Members of the 2SLGBTQIA+ community have been historically, structurally and systematically excluded. These barriers very much exist today in Canada and around the world. For example, more than 70 countries today still criminalize same-sex conduct, and members of the 2SLGBTQIA+ community still experience disproportionately high rates of gender-based violence and harassment.
York continues to fight for the equal rights and safety of the 2SLGBTQIA+ community standing against all forms of homophobia, biphobia, transphobia, discrimination and racism. These actions are central to York’s core values of equity, diversity, inclusivity and social justice.
We invite you to visit the Pride website to learn more about the 2SLGBTQIA+ community, and their ongoing work and accomplishments. We also encourage you to attend the events that are happening during Pride Month through the Central Events Calendar and Student Event Calendar. Join us for the Pride 2023 Opening Ceremonyon June 7 from 12:30 to 2 p.m. in Vari Hall. The Ceremony is hosted by The Centre for Human Rights, Equity and Inclusion in collaboration with Student Community & Leadership Development.
Rhonda Lenton President and Vice-Chancellor
Alice Pitt Interim Vice-President Equity, People & Culture
Déclaration à l’occasion du Mois de la Fierté
Chers membres de la communauté de York,
Le mois de juin est le mois de la Fierté, une période de célébration et de réflexion sur les expériences vécues par les membres de la communauté 2ELGBTQIA+, et de découverte de leur histoire, de leur culture et de leurs contributions à nos campus et à la société canadienne.
Ces personnes ont été historiquement, structurellement et systématiquement exclues. De telles barrières existent encore aujourd’hui au Canada et dans le monde. Par exemple, plus de 70 pays criminalisent encore aujourd’hui les comportements homosexuels, et les membres de la communauté 2ELGBTQIA+ subissent encore des taux disproportionnés de harcèlement et de violence basée sur le genre.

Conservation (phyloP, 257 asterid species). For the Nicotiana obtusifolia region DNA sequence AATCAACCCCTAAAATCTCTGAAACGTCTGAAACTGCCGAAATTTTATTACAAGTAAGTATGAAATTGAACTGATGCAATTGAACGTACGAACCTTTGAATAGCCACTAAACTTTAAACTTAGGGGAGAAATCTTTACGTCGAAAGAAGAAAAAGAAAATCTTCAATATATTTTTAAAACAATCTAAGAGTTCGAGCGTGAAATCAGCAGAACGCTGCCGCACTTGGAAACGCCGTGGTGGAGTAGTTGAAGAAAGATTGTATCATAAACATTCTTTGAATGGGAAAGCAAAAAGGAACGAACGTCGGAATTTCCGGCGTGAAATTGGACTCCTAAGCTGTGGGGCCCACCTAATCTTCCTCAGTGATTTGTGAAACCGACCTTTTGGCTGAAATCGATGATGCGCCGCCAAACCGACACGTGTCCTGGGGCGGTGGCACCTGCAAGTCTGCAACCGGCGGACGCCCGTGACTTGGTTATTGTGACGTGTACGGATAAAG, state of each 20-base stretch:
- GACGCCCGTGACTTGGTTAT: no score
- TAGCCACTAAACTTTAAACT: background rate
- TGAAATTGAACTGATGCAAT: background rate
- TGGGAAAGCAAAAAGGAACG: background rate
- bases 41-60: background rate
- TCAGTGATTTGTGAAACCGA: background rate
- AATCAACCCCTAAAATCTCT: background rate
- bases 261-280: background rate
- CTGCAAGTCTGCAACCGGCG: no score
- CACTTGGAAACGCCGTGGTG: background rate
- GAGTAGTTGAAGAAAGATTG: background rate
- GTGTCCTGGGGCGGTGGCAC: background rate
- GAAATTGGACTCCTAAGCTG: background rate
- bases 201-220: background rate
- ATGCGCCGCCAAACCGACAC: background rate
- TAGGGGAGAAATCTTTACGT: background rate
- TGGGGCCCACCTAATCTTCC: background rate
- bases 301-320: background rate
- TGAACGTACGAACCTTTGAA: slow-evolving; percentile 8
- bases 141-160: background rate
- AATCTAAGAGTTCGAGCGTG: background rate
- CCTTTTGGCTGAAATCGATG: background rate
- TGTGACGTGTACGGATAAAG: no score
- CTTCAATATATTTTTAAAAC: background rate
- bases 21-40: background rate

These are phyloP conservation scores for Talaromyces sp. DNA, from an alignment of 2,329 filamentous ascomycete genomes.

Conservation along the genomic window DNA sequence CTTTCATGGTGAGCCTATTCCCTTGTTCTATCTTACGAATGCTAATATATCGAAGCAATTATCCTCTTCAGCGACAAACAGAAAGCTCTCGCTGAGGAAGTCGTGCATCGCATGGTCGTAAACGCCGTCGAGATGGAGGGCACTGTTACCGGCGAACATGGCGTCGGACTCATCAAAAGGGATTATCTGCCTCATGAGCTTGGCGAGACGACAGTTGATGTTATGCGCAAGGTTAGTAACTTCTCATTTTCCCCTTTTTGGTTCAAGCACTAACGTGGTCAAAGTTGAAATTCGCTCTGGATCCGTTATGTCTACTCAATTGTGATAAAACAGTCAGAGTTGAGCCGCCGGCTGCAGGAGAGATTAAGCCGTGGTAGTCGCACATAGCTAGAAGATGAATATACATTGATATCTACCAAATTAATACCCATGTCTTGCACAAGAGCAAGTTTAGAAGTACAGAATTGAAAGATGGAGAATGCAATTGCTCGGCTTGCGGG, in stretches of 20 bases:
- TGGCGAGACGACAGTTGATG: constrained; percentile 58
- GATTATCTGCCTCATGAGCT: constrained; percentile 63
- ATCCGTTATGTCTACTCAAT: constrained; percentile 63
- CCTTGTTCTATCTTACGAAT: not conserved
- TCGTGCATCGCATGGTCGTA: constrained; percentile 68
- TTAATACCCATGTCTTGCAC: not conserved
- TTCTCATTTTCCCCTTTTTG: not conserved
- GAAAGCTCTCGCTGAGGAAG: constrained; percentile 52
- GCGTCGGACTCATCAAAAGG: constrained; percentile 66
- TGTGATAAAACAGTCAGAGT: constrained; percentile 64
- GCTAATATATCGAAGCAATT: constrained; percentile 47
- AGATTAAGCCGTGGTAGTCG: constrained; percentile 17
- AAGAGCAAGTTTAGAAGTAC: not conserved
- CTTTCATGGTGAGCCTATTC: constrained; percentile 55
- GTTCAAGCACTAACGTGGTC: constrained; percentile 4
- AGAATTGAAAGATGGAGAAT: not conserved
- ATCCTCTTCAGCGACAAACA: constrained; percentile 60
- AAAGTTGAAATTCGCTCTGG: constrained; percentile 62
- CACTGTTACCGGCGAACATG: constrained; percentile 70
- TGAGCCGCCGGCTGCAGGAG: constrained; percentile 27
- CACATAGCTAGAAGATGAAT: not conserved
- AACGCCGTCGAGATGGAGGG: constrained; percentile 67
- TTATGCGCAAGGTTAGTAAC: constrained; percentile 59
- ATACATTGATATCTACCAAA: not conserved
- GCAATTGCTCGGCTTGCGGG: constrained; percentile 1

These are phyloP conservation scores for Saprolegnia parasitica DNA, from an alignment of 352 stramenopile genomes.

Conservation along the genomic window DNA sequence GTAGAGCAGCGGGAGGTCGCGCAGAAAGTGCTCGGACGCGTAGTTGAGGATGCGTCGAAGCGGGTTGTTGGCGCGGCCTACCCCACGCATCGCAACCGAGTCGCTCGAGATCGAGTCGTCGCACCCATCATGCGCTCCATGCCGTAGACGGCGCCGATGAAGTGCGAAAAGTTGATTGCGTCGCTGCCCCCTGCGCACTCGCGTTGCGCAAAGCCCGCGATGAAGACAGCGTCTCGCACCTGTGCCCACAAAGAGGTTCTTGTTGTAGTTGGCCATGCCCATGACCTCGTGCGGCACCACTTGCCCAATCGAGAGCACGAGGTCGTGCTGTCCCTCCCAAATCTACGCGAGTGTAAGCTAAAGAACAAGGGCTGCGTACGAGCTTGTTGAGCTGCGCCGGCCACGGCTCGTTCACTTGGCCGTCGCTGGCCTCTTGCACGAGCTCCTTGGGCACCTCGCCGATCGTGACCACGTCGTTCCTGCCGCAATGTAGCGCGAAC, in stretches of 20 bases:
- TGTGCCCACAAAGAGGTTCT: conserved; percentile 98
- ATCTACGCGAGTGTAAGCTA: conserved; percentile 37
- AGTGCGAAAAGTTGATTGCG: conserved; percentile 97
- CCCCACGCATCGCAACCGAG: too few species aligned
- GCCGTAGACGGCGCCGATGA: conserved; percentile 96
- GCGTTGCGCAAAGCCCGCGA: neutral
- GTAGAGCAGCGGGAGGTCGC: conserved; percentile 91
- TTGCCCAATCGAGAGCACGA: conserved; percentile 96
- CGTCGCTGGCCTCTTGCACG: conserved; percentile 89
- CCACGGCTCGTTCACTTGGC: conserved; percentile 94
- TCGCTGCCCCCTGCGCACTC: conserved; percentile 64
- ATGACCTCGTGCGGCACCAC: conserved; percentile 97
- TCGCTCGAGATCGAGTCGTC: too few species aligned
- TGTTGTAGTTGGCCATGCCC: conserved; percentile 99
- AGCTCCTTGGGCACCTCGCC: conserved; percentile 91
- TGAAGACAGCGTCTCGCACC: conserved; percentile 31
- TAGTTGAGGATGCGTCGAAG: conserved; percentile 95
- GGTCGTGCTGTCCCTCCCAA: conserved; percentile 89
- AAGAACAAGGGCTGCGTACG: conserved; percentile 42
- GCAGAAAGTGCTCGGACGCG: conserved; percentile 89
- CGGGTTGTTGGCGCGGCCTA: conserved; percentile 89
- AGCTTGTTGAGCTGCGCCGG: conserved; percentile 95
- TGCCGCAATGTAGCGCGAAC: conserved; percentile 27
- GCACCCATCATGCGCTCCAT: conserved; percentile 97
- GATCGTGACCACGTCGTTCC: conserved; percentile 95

York continue de lutter pour l’égalité des droits et la sécurité de la communauté 2ELGBTQIA+ en s’opposant à toutes les formes d’homophobie, de biphobie, de transphobie, de discrimination et de racisme. Ces actions sont au cœur des valeurs fondamentales de York, à savoir l’équité, la diversité, l’inclusion et la justice sociale.
Alice Pitt Vice-présidente intérimaire de l’équité, des personnes et de la culture
National Indigenous History Month honours histories, cultures, contributions
La version française suit la version anglaise.
Dear York community,
June is National Indigenous History Month. It is a time to honour Indigenous histories, cultures and contributions to society.
York University is taking important steps to integrate Indigenous knowledges and perspectives as part of our well-being strategy and commitment to decolonization.
In early May, the University launched the Decolonizing, Equity, Diversity and Inclusion (DEDI) Strategy. York University is among the first post-secondary institutions in Canada to include decolonization in a meaningful and thoughtful way within an equity strategy. Doing so acknowledges that decolonization is essential to the principles of equity, diversity and inclusion.
We have continued to make progress on the recommendations in the Indigenous Framework and the Decolonizing Research Administration Report. In July, the first wholly autonomous Indigenous Research Ethics Board (IREB) will launch at York University – a first for a post-secondary institution in Canada. York also completed the pilot round of Indigenous Research Seed Grants and secured an additional three years of funding at $250,000 per year. A full-time traditional counsellor position was also created for the Centre for Indigenous Student Services. These actions will support decolonization in research and administration while enhancing the experiences of Indigenous students.